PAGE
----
Trump makes tran­si­tion to power a fam­ily af­fair

Kuwait Times - - ANALYSIS -

Ten days af­ter his elec­tion, Don­ald Trump’s tran­si­tion to power has ev­ery ap­pear­ance of a fam­ily af­fair, fu­elling con­cerns about con­flicts of in­ter­est and a lack of ex­pe­ri­ence in the fu­ture Repub­li­can pres­i­dent’s in­ner cir­cle. Of­fi­cial snaps of the pres­i­dent-elect’s first meet­ing with a for­eign leader on Thurs­day trig­gered a tor­rent of crit­i­cism: They show Ivanka Trump sit­ting in on the talks with Ja­pan’s Shinzo Abe, while she and her busi­ness­man hus­band Jared Kush­ner can be seen chat­ting and laugh­ing with the prime min­is­ter’s del­e­ga­tion at Trump Tower.

“Con­flict of in­ter­est is an un­der­state­ment,” tweeted Matt Ortega, a mem­ber of the digital team for Trump’s de­feated Demo­cratic ri­val Hil­lary Clin­ton. “OMGOMGOMGOMGOMG,” re­acted the left­wing mag­a­zine Mother Jones. While he in­sists Ivanka, Don­ald Jr and Eric will hold no for­mal posts in his ad­min­is­tra­tion, the bil­lion­aire pres­i­dent-elect has since his Nov 8 elec­tion given Amer­i­cans good rea­son to be­lieve his adult chil­dren will con­tinue to play an im­por­tant role at his side.

And the seem­ingly piv­otal role be­ing played by Kush­ner, Trump’s busi­ness­man sonin-law, in as­sem­bling the Repub­li­can’s ad­min­is­tra­tion is al­ready draw­ing scru­tiny af­ter he was re­ported this week to be pulling strings in the process. It was re­ported - and de­nied by Trump - that in­quiries had been made about topse­cret clear­ance for Kush­ner to be able to join daily pres­i­den­tial brief­ings. And on Thurs­day, The New York Times re­ported - cit­ing anonymous sources - that Kush­ner had reached out to a lawyer about the pos­si­bil­ity of join­ing his fa­ther-in-law’s ad­min­is­tra­tion, with­out vi­o­lat­ing anti-ne­po­tism laws.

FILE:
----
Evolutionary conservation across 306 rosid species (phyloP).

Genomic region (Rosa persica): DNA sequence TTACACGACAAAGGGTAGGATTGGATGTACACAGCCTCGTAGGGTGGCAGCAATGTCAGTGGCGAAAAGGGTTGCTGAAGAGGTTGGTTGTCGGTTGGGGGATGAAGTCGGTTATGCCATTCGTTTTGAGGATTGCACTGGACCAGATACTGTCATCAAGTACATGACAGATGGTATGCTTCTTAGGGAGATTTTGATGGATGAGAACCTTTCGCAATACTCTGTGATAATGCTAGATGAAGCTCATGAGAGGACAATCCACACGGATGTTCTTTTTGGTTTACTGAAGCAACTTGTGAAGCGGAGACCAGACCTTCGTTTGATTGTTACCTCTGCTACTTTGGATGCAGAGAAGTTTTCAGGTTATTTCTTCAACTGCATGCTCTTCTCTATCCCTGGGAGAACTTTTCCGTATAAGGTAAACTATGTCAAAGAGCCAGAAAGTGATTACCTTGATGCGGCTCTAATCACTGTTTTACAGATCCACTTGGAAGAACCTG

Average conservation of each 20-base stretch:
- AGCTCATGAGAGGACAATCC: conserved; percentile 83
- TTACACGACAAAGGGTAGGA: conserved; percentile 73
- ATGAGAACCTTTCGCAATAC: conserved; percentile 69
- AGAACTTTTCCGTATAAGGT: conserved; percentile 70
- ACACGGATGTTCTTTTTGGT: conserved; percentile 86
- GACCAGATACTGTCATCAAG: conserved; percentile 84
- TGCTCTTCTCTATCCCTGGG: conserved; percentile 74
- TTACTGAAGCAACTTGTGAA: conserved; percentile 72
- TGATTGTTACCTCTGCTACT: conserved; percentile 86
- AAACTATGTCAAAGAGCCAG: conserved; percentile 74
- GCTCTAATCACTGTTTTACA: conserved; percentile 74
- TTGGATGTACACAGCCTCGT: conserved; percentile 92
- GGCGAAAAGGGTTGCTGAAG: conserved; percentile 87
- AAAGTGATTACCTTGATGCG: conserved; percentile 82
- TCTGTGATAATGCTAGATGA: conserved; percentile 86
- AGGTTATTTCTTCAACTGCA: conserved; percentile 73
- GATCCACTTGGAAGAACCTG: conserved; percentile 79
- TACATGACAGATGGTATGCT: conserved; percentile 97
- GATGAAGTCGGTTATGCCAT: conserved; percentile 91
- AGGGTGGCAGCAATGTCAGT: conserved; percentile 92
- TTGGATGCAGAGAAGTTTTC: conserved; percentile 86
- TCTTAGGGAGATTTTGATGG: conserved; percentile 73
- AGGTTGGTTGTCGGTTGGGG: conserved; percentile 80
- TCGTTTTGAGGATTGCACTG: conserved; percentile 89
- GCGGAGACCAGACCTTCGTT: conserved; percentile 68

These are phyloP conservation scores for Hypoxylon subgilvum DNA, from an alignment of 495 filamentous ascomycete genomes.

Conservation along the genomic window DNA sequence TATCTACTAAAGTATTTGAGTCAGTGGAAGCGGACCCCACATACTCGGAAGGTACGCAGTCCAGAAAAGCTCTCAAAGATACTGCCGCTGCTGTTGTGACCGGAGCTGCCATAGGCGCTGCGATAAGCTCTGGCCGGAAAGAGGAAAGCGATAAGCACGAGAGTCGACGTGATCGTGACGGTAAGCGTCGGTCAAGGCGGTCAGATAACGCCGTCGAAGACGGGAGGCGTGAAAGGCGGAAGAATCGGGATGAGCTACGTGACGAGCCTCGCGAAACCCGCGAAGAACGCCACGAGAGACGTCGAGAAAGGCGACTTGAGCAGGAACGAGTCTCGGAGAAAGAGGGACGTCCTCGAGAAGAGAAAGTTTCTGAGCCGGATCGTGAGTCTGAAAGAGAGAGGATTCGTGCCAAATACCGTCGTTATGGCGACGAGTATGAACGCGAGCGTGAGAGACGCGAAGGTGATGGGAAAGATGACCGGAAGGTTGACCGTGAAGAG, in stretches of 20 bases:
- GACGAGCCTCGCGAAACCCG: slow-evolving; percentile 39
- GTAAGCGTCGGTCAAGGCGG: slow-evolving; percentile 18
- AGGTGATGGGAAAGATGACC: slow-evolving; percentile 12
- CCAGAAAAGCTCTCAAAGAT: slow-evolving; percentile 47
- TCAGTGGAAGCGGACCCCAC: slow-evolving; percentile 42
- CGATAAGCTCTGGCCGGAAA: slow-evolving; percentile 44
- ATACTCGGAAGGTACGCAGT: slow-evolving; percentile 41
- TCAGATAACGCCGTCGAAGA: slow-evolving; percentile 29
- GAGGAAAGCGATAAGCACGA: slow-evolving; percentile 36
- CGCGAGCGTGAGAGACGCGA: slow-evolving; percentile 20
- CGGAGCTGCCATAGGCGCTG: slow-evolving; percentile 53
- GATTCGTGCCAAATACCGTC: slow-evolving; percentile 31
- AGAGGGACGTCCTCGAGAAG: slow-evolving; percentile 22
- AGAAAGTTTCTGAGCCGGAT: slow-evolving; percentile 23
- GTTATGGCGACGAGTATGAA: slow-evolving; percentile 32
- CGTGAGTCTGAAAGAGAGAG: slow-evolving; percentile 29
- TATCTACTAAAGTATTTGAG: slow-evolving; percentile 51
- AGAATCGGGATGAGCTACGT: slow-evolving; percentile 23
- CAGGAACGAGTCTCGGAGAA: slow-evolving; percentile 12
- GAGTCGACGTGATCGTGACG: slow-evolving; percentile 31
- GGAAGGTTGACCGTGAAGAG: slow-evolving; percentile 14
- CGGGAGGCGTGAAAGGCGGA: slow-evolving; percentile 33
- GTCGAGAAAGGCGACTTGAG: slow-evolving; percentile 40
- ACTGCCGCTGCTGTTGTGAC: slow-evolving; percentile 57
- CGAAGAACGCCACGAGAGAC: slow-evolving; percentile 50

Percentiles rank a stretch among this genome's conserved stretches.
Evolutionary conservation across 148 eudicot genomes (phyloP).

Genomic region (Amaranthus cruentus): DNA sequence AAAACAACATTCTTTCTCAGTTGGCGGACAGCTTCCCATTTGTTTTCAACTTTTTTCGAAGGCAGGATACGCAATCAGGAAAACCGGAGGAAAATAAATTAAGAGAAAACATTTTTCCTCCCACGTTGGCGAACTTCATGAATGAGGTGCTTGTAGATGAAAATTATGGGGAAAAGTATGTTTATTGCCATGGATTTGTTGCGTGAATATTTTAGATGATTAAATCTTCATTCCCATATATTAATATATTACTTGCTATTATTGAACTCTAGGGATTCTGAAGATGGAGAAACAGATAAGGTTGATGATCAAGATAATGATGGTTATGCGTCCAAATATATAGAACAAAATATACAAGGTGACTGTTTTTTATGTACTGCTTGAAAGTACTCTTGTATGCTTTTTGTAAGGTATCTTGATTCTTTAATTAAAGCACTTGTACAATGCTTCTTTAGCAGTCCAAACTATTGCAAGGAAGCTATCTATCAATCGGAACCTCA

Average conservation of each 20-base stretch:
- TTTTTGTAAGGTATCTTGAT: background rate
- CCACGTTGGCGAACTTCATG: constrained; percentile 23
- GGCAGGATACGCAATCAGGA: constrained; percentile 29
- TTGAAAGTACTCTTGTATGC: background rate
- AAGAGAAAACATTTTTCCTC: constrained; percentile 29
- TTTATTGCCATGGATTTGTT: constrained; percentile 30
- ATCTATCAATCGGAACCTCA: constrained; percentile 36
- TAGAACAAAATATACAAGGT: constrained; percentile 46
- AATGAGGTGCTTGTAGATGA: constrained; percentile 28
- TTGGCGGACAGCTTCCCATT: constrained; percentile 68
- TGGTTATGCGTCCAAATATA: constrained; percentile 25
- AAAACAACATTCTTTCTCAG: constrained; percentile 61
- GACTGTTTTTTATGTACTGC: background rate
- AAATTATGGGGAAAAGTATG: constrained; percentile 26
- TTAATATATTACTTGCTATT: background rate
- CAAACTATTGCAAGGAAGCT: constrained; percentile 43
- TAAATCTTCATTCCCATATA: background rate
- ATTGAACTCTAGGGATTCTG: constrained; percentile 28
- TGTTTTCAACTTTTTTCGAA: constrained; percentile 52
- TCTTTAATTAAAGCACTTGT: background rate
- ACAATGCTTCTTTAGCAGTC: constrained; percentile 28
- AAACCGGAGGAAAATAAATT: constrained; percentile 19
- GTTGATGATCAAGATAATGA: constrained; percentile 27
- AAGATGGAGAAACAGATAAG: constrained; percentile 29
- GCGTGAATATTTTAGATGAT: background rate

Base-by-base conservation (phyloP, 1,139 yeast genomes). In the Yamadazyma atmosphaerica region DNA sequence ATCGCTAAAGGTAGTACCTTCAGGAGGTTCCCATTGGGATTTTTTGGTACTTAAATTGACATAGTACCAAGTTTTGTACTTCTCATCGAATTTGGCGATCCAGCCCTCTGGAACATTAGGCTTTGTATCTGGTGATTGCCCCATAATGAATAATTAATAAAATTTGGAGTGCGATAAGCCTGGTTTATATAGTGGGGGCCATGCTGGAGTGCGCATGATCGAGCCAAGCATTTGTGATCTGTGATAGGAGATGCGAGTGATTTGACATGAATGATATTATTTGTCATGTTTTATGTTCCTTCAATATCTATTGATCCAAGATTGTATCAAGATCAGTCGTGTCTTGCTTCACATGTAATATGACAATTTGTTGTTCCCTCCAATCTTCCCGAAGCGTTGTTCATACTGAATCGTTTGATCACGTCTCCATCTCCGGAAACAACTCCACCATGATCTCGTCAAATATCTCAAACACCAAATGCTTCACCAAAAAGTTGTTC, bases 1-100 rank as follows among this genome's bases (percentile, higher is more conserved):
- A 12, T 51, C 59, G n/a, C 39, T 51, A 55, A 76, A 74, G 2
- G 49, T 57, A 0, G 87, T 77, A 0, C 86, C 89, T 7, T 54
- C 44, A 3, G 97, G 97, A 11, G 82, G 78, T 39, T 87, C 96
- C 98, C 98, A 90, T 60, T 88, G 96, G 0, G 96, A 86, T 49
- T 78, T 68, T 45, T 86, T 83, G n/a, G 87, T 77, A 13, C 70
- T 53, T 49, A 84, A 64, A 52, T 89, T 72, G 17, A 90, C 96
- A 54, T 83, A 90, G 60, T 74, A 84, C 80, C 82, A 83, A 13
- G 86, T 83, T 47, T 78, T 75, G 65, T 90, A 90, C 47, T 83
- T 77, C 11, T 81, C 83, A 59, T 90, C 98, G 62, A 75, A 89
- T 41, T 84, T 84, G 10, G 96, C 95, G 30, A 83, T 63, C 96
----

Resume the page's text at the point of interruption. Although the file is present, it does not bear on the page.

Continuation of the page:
For mix­ing fam­ily and politics is not that sim­ple in the United States. A 1967 law - adopted af­ter John F Kennedy, as pres­i­dent-elect, named his brother Bobby as at­tor­ney gen­eral bars any blood rel­a­tive or in-law of the US pres­i­dent from hold­ing paid em­ploy­ment for a fed­eral agency. But the leg­is­la­tion ap­pears to be a lot less clear when it comes to White House ad­vi­sor po­si­tions.

Too Many Risks of Con­flict

Pres­i­den­tial politics as a fam­ily af­fair is noth­ing new in Amer­ica, says Sam Abrams, a pro­fes­sor of po­lit­i­cal science at Sarah Lawrence Col­lege in New York. From Eleanor Roo­sevelt to Michelle Obama, and of course the Kennedys, Bushes and Clin­tons, the wives and chil­dren of US heads of state have of­ten played a key - if in­for­mal - role, with­out rais­ing red flags over ne­po­tism.

But for Daniel DiSalvo, an ex­pert at the City Col­lege of New York-CUNY, Trump throws sev­eral chal­leng­ing new in­gre­di­ents into the mix: “The char­ac­ter of Trump’s busi­ness - his name is one of the main as­sets on his build­ings, golf cour­ses - the scale of his for­tune and the num­ber of adult chil­dren” in­volved in his busi­nesses. “That’s the is­sue: how much of this is go­ing to cre­ate con­flict of in­ter­est is­sues,” said DiSalvo.

While Trump says his chil­dren - who all sit on his tran­si­tion team - will play no of­fi­cial ad­min­is­tra­tion role, he does plan to have them con­tinue to run his busi­nesses, which ethics watch­dogs warn would pose too many po­ten­tial risks of con­flict. Ivanka Trump’s very first tele­vised ap­pear­ance at the pres­i­dent-elect’s side - in a prime-time in­ter­view - trig­gered a minis­can­dal af­ter her fash­ion com­pany sent out a mes­sage pro­mot­ing the $10,000 gold bracelet she wore on air.

Abrams be­lieves Trump is com­mit­ting a mis­take by al­low­ing his fam­ily to fig­ure so promi­nently - be­fore he has even taken of­fice, and be­fore he has fin­ished build­ing a qual­i­fied team to sur­round him. “It’s nor­mal to in­volve fam­ily,” Abrams said. But he also be­lieves that to rely that heav­ily on im­me­di­ate fam­ily is “off­putting for a lot of peo­ple.” Ex­perts ex­pressed sur­prise that Trump did not re­quest a State Depart­ment brief­ing be­fore his meet­ing with the leader of one of Wash­ing­ton’s clos­est al­lies but had Ivanka and Kush­ner in the room.

Seek­ing coun­sel might have ap­peared all the more per­ti­nent since Trump had alarmed Tokyo pol­i­cy­mak­ers dur­ing his cam­paign by mus­ing about pulling the thou­sands of US troops from the re­gion and sug­gest­ing that of­fi­cially paci­fist Ja­pan may need nu­clear weapons. “When you are go­ing to be meet­ing with Shinzo Abe, a trusted ally of the US, you should be talk­ing to your ex­perts... and not in­stead go­ing to Jared to say, ‘What do you think about this?’” Abrams said. In the tense cli­mate fol­low­ing Trump’s elec­tion, on the back of a di­vi­sive pop­ulist cam­paign, he said, “it’s not help­ing the Amer­i­can peo­ple to feel bet­ter about them­selves”. —AFP

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